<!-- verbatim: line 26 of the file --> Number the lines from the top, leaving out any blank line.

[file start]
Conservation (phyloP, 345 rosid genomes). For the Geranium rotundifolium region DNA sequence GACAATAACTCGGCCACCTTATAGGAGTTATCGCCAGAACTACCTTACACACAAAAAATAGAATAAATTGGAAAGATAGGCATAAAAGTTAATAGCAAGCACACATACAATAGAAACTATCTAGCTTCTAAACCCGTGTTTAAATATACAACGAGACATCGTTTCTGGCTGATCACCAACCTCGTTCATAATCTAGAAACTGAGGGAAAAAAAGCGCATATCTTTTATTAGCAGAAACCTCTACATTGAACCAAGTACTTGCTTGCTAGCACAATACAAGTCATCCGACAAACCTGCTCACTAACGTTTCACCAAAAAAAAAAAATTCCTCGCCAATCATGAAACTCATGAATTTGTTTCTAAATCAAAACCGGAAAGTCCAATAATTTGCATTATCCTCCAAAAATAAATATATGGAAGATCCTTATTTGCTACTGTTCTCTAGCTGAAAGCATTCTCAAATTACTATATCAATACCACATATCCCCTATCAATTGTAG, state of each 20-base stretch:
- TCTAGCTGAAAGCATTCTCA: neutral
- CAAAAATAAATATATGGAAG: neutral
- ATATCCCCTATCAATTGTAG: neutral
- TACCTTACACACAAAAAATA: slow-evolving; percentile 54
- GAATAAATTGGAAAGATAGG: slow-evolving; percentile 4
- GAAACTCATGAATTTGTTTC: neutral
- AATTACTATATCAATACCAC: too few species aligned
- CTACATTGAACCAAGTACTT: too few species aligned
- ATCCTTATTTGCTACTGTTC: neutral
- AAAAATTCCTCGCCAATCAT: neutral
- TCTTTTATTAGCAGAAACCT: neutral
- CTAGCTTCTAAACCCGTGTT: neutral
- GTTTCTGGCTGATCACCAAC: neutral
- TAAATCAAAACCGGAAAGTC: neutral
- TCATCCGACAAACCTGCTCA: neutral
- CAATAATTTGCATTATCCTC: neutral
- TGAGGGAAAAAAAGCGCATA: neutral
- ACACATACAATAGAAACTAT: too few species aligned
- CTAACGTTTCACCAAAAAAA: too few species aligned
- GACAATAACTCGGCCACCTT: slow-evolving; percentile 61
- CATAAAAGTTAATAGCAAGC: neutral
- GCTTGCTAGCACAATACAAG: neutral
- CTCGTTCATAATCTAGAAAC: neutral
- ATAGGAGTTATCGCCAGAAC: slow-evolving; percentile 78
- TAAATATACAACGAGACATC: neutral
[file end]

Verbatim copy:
- TAAATATACAACGAGACATC: neutral